Day Three

Today's miles: 16
Total miles: 36

Today was very mentally challenging. I can understand why people say the PCT is a metal challenge and the AT a physical one. The PCT isn't very difficult to hike - usually there are rolling hills or slow inclines, but everything else about it is difficult.

Out first day we had overcast skies and a breeze, but today was our first experience with desert hiking. It was hot. SO HOT. Hot like you've never experienced. So dry your nose bleeds all day and your lips crack. So hot that any tiny bit of shade is reason enough to crowd five hikers in it, just to escape the pounding sun.

We started out at 8 am, which we discovered was already too late. The sun was in full force and getting hotter. We traversed high desert hills at 3,000 feet and carried 10 pounds of water to get us between the meager water sources. Our pace slowed to 2 mph, then little more than a mile an hour. By 3:00 pm we had only gone 9 miles and we were exhausted.

We searched in vain for a way to escape the heat, but there was little shade and only one small cloud in the sky. At one point Katie started screaming, and I thought she had seen an animal, but it turned out she was looking up at the one little cloud, which was moving over the sun and creating a little wave of shade. Cause for celebration.

Then... Paradise. The sound of running water. Never had a noise sounded more precious. We climbed down a steep embankment to Kitchen Creek at the bottom of the canyon, where there was a tiny waterfall, just big enough to dunk ourselves beneath. Two brothers named Jesse and Zach were already there, and we joined them without any thought to propriety as we stripped off our clothes and soaked in the cold water. Never had anything felt so wonderful. We sat back in the sun, the heat drying us completely in minutes. I was beginning to understand what life in the desert would be like, and part of me wondered how I would make it through 700 miles of hot and waterless terrain.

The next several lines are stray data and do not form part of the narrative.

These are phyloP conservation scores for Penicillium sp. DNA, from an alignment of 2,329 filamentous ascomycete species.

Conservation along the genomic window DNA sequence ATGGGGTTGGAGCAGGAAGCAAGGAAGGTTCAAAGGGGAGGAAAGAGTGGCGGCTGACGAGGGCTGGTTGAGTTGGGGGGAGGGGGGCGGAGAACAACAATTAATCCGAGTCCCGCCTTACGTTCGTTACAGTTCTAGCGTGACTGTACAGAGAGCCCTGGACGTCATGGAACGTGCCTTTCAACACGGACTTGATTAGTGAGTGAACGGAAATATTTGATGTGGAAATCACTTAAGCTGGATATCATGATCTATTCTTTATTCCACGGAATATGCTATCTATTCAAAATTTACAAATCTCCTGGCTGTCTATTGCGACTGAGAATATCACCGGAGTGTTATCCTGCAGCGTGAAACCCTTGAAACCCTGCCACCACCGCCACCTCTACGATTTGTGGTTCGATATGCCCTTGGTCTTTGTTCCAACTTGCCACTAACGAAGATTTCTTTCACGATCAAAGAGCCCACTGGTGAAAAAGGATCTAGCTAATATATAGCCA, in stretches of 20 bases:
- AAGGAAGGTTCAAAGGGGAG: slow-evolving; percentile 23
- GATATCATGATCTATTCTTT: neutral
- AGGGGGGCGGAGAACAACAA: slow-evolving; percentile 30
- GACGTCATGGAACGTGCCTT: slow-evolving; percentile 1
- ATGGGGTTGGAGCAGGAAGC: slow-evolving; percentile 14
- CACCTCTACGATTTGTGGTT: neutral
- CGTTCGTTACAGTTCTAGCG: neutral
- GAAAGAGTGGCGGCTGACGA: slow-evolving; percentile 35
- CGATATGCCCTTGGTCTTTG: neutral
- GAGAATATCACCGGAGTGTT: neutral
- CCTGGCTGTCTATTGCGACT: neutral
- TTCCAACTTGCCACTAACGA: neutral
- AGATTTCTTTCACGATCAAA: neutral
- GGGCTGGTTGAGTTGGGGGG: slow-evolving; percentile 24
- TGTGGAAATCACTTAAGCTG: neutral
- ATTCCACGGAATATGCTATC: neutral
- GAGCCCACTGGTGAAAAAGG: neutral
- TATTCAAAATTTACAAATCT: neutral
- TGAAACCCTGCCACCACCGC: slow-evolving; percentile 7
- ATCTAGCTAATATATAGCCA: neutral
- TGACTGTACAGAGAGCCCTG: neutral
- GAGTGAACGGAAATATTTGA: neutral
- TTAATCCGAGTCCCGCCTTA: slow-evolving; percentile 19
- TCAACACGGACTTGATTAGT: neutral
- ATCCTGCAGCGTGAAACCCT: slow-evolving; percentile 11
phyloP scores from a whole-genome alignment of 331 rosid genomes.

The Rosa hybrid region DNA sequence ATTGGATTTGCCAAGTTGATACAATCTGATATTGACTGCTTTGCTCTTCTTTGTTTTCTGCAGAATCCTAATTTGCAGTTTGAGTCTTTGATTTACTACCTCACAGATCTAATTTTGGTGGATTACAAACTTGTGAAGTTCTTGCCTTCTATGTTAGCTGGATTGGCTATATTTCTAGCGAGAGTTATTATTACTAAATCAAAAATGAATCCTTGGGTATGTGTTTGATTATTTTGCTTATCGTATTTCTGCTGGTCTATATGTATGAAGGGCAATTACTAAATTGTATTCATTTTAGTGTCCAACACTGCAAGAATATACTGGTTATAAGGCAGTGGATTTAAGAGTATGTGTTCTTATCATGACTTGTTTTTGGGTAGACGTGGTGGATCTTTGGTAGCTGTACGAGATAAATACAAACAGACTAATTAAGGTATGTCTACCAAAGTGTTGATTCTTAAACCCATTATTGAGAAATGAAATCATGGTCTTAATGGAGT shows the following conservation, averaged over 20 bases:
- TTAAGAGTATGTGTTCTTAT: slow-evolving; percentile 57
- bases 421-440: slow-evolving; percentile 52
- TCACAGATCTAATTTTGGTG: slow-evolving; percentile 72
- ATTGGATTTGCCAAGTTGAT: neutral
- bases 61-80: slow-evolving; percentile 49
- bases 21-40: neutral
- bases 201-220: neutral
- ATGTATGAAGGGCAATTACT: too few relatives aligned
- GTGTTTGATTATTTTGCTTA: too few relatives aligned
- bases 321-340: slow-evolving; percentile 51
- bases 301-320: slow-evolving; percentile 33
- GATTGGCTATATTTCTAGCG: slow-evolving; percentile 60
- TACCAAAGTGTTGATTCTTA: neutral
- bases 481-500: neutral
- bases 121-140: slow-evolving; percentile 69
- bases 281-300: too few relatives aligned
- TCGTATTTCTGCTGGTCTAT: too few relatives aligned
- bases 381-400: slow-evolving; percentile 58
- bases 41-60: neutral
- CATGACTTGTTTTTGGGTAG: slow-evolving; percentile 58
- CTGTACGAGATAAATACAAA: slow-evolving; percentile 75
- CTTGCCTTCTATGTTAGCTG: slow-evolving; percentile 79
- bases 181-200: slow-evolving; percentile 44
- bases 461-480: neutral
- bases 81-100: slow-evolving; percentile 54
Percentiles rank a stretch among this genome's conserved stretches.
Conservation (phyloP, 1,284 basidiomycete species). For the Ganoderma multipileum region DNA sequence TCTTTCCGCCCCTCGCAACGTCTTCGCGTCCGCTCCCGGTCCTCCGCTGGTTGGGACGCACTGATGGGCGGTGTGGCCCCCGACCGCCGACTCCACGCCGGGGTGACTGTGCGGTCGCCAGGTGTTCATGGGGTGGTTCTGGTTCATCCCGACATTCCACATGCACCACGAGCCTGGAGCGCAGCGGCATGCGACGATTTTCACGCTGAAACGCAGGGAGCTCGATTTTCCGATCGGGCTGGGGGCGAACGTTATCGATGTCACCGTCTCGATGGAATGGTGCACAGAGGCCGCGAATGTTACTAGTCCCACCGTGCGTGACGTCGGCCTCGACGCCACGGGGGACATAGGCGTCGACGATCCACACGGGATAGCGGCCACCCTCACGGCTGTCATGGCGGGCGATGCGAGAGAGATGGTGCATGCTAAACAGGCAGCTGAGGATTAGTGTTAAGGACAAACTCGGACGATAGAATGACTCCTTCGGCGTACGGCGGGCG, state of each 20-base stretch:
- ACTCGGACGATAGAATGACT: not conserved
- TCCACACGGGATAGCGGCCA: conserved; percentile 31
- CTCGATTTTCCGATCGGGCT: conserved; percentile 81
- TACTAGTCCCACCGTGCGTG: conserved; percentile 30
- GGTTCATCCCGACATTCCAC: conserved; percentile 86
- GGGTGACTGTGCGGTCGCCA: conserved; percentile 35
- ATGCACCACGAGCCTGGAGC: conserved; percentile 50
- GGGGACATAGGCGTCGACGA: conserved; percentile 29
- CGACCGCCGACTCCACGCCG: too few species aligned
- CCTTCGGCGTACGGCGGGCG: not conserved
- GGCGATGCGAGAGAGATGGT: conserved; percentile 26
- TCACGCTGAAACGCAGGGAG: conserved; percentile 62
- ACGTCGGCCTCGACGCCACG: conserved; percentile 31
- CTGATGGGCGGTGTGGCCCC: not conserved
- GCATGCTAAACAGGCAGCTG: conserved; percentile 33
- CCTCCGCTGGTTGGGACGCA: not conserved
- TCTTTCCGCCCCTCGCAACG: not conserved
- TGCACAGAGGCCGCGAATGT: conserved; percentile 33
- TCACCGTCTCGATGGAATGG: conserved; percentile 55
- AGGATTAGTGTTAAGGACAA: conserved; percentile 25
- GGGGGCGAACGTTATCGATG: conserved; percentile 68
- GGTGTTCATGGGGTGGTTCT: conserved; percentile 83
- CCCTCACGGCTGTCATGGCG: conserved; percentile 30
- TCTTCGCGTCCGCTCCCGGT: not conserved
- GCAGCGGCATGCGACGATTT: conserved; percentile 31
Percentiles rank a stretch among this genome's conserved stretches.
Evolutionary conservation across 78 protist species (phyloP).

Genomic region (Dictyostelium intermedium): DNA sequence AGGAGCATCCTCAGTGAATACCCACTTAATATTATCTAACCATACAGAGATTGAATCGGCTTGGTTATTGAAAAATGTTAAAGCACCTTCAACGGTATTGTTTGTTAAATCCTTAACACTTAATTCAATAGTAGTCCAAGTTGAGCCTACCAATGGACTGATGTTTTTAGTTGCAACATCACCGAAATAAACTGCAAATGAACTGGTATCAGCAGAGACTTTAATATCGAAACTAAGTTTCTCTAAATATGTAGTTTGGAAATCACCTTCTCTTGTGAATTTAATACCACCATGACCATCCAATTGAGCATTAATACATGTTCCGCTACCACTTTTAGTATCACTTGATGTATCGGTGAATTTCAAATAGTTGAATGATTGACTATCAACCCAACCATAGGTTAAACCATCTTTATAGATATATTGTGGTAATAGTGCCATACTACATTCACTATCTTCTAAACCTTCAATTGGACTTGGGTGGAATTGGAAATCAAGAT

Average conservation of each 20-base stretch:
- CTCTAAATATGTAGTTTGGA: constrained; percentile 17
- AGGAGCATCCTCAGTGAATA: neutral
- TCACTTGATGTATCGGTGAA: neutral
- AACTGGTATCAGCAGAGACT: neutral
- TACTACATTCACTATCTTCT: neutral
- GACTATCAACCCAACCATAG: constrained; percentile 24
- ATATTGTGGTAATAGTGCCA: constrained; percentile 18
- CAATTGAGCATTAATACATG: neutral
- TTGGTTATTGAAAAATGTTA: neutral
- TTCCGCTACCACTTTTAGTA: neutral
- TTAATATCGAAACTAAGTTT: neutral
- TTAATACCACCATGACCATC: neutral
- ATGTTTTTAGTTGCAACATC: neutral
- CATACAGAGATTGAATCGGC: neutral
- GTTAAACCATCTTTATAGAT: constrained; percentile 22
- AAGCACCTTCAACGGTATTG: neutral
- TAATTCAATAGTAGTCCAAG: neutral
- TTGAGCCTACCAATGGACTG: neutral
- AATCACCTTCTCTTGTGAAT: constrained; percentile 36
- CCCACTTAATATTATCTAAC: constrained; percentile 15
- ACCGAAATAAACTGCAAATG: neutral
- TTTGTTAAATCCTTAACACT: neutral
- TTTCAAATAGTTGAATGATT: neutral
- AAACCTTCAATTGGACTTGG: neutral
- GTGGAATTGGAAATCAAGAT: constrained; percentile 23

After an hour we reluctantly pushed onward. We met up with two other hikers we had been leapfrogging all day and encouraged each other to push the final six miles to a campsite. The trail gained another 1500 feet of elevation and even with the lowering sun, it was an exhausting haul. We had been hiking 11 hours and only made it 16 miles in total. I had no appetite and had to force myself to eat, even though it made me feel sick. Sleep at 8 pm had never sounded so nice.